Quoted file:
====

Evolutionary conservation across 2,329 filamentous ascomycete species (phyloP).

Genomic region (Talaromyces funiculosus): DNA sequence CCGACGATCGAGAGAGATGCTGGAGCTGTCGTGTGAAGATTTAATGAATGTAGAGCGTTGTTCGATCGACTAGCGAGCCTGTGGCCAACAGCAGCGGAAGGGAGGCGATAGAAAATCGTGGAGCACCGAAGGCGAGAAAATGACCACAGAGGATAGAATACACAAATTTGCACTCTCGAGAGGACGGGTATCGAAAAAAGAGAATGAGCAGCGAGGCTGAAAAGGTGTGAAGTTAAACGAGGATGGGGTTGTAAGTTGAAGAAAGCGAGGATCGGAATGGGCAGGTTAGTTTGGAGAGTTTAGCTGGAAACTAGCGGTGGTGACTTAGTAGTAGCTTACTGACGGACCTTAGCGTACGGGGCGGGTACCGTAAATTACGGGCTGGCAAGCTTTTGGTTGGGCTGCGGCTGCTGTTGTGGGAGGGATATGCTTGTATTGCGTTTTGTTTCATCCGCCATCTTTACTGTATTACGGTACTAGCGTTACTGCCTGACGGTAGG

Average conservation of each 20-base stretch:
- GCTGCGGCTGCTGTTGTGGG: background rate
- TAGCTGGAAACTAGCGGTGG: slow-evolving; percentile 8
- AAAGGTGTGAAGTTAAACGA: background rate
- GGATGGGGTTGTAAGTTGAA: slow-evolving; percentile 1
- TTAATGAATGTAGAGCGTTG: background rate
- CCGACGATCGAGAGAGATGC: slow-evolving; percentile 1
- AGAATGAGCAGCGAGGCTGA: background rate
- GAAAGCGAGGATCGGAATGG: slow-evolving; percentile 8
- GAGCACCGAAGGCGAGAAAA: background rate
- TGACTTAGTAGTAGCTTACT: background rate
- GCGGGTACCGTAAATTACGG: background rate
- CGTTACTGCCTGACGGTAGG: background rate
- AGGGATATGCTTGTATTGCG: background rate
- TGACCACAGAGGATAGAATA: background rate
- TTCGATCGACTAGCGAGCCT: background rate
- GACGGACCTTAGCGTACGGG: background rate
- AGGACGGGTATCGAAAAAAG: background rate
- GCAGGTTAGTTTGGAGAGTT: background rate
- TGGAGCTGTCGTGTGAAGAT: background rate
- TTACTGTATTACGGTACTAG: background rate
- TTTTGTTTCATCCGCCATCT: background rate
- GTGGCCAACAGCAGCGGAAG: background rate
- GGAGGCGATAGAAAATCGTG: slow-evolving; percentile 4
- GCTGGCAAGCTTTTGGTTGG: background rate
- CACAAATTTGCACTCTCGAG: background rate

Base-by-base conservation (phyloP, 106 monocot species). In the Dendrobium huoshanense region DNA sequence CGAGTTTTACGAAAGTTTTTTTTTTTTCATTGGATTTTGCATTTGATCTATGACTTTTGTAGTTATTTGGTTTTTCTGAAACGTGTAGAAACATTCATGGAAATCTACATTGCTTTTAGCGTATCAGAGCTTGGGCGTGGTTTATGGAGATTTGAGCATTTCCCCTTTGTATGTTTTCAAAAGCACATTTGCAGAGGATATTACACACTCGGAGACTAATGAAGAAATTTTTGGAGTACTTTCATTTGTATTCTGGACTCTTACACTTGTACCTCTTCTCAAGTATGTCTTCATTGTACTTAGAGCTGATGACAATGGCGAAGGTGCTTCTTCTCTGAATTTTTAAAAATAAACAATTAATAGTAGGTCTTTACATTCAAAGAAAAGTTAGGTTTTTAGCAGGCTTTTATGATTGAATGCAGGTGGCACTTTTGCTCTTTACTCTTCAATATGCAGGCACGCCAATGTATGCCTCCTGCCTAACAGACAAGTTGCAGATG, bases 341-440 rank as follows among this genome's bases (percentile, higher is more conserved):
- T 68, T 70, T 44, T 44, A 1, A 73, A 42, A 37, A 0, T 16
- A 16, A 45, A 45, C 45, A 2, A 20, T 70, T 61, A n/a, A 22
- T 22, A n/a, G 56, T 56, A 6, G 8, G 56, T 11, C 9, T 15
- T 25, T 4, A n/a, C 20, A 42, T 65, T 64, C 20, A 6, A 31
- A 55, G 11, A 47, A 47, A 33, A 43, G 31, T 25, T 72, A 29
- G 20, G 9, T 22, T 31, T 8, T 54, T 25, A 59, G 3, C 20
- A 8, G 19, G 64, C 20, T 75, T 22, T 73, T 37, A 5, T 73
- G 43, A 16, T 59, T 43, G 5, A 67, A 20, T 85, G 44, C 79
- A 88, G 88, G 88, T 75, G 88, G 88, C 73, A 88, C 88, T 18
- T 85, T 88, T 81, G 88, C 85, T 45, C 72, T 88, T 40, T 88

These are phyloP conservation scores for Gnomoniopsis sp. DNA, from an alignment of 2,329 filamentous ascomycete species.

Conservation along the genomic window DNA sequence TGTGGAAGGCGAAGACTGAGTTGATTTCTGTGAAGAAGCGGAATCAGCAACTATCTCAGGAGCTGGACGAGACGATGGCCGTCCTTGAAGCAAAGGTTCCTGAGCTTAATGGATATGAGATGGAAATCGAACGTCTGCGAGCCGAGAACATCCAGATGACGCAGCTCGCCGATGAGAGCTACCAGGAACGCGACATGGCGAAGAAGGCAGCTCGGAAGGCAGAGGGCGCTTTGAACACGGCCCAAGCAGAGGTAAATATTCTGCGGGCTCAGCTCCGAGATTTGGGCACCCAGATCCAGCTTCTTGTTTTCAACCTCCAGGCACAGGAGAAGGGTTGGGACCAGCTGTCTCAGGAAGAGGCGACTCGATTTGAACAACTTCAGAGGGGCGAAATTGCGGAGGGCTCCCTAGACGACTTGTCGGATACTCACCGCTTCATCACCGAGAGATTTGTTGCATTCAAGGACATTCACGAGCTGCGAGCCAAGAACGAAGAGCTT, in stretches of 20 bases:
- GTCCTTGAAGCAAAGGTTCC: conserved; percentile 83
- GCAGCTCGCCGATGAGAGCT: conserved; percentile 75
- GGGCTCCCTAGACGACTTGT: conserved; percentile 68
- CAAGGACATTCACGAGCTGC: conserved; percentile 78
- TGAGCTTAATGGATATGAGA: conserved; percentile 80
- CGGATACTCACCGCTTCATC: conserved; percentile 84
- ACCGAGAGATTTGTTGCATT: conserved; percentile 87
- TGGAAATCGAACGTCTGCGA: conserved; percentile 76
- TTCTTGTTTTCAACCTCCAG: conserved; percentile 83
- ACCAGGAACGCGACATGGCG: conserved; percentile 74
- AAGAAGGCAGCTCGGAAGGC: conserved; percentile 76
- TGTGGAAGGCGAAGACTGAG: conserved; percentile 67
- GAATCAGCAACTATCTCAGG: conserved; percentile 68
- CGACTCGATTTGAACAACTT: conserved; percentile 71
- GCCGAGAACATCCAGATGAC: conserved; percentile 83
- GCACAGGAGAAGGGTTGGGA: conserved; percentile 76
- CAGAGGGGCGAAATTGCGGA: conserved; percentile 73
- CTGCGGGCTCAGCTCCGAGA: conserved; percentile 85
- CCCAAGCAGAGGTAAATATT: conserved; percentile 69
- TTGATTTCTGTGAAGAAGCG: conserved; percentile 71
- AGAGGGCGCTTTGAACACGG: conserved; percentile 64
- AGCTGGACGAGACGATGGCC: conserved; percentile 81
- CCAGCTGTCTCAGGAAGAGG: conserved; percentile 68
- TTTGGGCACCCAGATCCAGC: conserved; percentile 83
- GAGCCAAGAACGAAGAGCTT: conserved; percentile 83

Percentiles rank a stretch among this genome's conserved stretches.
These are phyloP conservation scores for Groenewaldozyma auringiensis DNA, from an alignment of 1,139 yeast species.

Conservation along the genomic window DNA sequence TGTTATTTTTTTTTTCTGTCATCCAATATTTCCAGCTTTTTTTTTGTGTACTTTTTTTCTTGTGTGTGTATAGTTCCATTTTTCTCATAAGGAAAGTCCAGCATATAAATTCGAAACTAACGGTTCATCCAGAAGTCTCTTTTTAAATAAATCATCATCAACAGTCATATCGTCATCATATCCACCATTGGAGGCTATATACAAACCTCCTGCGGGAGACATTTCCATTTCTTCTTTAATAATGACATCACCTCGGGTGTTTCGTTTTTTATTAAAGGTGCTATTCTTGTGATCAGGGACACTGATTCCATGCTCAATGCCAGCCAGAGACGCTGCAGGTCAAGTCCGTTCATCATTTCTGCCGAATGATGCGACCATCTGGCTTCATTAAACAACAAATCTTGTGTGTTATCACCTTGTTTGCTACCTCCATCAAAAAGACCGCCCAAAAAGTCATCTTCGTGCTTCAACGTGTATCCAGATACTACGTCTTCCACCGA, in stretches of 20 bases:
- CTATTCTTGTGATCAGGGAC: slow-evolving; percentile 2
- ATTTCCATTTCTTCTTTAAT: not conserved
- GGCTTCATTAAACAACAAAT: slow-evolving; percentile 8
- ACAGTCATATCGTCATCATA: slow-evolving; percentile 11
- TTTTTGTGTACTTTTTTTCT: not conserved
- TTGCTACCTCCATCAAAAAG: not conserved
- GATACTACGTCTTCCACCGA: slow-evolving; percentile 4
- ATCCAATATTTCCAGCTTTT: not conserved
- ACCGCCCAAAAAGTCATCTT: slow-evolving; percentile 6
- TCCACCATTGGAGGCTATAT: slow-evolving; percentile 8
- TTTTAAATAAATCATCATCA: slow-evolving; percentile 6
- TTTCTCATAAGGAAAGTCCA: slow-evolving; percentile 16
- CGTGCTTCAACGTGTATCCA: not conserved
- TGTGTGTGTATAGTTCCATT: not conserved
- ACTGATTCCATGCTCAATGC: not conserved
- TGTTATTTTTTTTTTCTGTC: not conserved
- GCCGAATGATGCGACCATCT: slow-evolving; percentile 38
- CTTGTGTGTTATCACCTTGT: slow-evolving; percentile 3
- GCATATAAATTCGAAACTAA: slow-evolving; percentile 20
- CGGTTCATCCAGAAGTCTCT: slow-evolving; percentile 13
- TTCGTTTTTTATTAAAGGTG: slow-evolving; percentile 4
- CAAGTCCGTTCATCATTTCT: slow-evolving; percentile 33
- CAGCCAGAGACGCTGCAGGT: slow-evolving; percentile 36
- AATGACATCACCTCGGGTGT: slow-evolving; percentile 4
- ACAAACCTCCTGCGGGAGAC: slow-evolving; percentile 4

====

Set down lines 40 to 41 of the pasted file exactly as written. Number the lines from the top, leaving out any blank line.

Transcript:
These are phyloP conservation scores for Gnomoniopsis sp. DNA, from an alignment of 2,329 filamentous ascomycete species.

Conservation along the genomic window DNA sequence TGTGGAAGGCGAAGACTGAGTTGATTTCTGTGAAGAAGCGGAATCAGCAACTATCTCAGGAGCTGGACGAGACGATGGCCGTCCTTGAAGCAAAGGTTCCTGAGCTTAATGGATATGAGATGGAAATCGAACGTCTGCGAGCCGAGAACATCCAGATGACGCAGCTCGCCGATGAGAGCTACCAGGAACGCGACATGGCGAAGAAGGCAGCTCGGAAGGCAGAGGGCGCTTTGAACACGGCCCAAGCAGAGGTAAATATTCTGCGGGCTCAGCTCCGAGATTTGGGCACCCAGATCCAGCTTCTTGTTTTCAACCTCCAGGCACAGGAGAAGGGTTGGGACCAGCTGTCTCAGGAAGAGGCGACTCGATTTGAACAACTTCAGAGGGGCGAAATTGCGGAGGGCTCCCTAGACGACTTGTCGGATACTCACCGCTTCATCACCGAGAGATTTGTTGCATTCAAGGACATTCACGAGCTGCGAGCCAAGAACGAAGAGCTT, in stretches of 20 bases: